Founder of FinancialWellnessMD, BioWise Capital, and Smart Block Capital.
As a result of the coronavirus and more people staying at home, the reality is that the vast majority of businesses now must now be able to operate online. While this might be painful for those who have long delayed this essential transition, I believe embracing e-commerce has the potential to lead them into their best years yet.
The New Economy
We are in a new era of work, business, daily life and investing. Stores around the world had to close their doors — and some are even re-closing those doors after reopening temporarily. Meanwhile, Amazon Founder Jeff Bezos is predicted to become a trillionaire by 2026. Videoconferencing software Zoom, which has also been a major beneficiary of this new era, saw its revenues grow 169% in just the first three months of 2020.
This shows me that the future of business — ranging from retail to medicine to real estate to food — is online. Even the few who retain some local presence I believe could see much of their income coming from the internet.
So, how can business owners not only adapt but also succeed in e-commerce? This is actually something I’ve personally been navigating since I was in medical school. Before becoming an anesthesiologist, author, biotech investor and Dallas-area real estate developer, I used Amazon to fund my college tuition. Back then, few of today’s tools existed, and online shopping wasn’t nearly as popular. Yet, as I shared at a recent virtual conference for physicians, I was still earning an extra $2,000 to $5,000 per month from my offerings on site.
These were insights I took with me when building my other businesses and as demand for my financial consulting grew among medical professionals and other business owners. Even prior to 2016, I was working with remote teams.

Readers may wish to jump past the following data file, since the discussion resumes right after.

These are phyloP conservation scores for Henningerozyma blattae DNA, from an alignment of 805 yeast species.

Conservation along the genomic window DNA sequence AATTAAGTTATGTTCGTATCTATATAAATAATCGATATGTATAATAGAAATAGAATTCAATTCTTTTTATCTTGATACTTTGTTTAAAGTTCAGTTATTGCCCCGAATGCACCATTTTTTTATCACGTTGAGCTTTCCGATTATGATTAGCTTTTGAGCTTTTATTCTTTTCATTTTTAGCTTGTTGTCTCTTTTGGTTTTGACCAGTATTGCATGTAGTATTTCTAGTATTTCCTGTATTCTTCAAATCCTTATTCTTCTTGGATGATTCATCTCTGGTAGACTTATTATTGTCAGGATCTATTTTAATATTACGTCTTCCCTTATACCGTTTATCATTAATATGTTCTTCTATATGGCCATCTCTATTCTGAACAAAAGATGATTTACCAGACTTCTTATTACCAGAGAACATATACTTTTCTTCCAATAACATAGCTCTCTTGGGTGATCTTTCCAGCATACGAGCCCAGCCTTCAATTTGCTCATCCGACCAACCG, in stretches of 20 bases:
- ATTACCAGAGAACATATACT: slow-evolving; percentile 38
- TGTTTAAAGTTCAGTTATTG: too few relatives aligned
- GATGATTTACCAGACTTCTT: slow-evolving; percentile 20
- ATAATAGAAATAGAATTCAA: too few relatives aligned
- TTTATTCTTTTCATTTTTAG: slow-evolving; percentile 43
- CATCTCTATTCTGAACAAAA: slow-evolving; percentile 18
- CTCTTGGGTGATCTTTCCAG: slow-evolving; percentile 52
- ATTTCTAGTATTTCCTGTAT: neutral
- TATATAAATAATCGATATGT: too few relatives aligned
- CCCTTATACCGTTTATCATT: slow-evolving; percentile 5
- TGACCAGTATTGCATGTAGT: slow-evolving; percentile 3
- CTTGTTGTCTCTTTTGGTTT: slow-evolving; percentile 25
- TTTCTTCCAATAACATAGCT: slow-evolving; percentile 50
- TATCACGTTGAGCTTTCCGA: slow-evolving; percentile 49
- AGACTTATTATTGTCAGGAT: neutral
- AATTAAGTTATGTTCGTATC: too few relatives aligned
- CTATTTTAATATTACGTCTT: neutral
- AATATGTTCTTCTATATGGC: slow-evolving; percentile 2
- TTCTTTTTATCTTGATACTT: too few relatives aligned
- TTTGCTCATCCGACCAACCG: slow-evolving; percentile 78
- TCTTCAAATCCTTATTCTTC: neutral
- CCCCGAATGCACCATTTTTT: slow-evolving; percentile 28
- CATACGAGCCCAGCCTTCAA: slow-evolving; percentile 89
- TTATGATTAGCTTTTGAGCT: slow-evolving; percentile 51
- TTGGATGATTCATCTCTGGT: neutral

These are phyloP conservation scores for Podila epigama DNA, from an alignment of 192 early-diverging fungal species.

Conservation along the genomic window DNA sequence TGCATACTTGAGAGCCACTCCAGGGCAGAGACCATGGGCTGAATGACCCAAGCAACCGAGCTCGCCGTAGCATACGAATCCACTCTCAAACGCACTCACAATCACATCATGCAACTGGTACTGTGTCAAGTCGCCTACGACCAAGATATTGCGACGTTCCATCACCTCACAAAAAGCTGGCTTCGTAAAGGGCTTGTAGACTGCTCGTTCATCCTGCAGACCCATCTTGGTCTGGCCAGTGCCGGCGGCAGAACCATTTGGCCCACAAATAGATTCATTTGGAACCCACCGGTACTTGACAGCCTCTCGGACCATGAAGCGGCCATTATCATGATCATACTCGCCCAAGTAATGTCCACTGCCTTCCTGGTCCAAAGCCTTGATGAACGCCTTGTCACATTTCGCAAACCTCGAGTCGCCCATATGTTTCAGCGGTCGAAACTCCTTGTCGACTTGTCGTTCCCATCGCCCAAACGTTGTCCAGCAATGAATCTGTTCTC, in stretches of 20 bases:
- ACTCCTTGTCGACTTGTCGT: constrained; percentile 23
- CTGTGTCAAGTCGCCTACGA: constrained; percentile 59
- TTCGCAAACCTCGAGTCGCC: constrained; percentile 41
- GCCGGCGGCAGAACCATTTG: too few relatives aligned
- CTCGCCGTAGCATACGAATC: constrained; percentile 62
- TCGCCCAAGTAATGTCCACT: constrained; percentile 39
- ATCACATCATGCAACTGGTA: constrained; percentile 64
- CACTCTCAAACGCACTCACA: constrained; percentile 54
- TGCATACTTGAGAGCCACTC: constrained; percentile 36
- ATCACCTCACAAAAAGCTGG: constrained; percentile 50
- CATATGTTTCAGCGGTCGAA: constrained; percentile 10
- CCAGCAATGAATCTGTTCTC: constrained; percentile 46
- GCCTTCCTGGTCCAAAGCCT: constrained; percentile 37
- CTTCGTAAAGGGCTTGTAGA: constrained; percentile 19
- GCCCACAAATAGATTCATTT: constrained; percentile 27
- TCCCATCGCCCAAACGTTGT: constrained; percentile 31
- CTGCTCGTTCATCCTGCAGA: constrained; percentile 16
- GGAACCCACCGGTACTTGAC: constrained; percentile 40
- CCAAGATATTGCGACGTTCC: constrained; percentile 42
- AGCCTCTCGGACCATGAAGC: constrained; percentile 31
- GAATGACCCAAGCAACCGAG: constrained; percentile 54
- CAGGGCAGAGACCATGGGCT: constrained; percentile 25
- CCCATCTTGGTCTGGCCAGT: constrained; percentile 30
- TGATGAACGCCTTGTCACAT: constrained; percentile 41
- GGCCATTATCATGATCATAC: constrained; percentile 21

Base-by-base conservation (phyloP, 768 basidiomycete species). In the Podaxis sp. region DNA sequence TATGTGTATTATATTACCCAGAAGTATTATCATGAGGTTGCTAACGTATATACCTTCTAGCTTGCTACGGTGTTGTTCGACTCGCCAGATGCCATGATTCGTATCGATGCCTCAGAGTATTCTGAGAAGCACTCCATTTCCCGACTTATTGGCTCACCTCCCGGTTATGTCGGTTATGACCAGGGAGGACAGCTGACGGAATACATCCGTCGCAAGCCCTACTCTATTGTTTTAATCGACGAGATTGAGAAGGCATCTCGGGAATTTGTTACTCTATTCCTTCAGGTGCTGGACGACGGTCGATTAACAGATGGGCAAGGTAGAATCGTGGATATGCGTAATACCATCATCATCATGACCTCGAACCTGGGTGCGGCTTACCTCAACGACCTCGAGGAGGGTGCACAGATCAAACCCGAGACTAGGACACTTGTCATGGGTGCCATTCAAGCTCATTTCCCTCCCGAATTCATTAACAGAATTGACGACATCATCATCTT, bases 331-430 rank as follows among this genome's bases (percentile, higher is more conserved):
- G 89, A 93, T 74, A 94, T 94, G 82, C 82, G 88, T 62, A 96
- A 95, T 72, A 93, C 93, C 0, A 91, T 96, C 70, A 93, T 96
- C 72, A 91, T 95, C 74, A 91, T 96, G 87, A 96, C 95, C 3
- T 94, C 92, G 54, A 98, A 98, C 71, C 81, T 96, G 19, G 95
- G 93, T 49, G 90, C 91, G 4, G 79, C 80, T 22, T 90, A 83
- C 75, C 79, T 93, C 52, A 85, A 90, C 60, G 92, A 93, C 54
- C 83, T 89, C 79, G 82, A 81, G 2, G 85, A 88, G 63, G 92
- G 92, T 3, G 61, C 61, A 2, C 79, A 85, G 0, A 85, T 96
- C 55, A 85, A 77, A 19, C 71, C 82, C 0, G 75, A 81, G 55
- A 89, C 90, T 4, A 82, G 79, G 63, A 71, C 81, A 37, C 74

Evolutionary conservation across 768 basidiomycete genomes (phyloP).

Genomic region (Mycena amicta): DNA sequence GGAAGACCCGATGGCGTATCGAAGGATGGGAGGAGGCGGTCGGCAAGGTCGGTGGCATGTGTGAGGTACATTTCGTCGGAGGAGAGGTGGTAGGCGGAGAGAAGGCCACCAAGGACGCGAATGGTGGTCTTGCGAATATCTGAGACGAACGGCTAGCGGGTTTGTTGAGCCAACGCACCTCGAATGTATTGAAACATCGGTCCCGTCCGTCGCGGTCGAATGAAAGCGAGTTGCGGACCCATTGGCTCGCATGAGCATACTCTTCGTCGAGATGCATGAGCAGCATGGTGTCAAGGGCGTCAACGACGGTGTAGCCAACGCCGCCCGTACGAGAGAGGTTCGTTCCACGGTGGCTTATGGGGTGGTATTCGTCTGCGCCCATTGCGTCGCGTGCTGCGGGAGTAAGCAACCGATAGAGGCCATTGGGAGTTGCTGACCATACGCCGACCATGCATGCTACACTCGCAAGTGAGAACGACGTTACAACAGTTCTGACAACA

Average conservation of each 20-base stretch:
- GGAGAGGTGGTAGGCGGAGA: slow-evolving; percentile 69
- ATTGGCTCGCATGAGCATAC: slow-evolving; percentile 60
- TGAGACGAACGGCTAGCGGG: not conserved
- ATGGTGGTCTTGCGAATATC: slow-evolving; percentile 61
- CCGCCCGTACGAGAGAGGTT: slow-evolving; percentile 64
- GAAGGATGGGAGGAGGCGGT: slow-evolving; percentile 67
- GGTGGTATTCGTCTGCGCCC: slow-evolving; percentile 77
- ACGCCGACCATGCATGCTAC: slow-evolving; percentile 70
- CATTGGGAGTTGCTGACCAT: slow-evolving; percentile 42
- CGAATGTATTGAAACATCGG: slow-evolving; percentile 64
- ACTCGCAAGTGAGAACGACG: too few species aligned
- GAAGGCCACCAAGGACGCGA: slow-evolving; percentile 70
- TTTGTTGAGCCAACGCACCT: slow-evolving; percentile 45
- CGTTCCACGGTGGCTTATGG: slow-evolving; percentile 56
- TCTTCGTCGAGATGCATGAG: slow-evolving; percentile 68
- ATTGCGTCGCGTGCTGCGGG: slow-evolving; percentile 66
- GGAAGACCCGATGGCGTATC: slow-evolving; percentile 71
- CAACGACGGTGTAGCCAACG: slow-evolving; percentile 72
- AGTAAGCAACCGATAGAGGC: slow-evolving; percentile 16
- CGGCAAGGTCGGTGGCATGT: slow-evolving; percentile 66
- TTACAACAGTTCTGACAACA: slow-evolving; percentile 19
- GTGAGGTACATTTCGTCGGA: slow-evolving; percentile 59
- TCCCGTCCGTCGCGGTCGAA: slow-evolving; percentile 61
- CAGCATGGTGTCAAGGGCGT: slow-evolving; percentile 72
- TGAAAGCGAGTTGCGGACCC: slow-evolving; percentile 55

These experiences helped me learn a few strategies for moving your business online successfully. You can always consult with an expert or hire outside help to do the work for you, but if you’re looking to build an e-commerce presence for your company on your own, I have a few tips:
1. Adopt proven tools with broad integrations.
Trying to implement new technology can be confusing; there are many choices of software to consider, whether you’re building a new website or looking to improve virtual communication with your team. But I’ve found that sometimes, newer tools may still have undiscovered security flaws, or they just don’t work well with other tools you’ll be using.
This is why I recommend choosing proven tools with integrations that will help streamline your business. For example, your website should seamlessly integrate with your email software, customer relationship management system and phone solution.
2. Keep it simple.
Starting to sell online can get complicated fast if you are not careful. You’ll be pitched many complex ideas for marketing and building a store. Keep it simple. Get the basics of what you need for functionality, and scale as it brings in new income. Consider using a cloud-based team collaboration and project management tool to keep on top of everything that is happening. Wrike, Google Drive and Trello are all options that work.
3. Consider liquidating unnecessary physical assets.
From my perspective, physical assets could start to devalue quickly if demand for them drops. This could cover commercial real estate space, printers, computer hardware and more. Consider unloading it and using the cash to fund your move online.
4. Leverage existing platforms.
It can be tempting to try to reinvent the wheel. That is the longer, harder and more expensive path. To build an audience, brand and demand online from scratch takes time and money — often to the extent that it is a luxury many business owners don’t have if they need to reignite revenue quickly. I believe a solution for this is to use existing platforms that have already invested significant funding into building the infrastructure and customer base. Walmart.com and Amazon are two obvious examples of this.
Other Ways To Benefit From The New Digital World Of Commerce
For many professionals, leveraging the huge growth and “new normal” of e-commerce doesn’t have to be about either choosing their main brick-and-mortar business or going online. The two can work together. Perhaps you can simply leverage e-commerce as an additional income stream. Or, perhaps you’ll use it as a new form of investment that benefits from this surge in online shopping and can drive in cash flow and attractive returns to offset weakness elsewhere in your personal investment portfolio.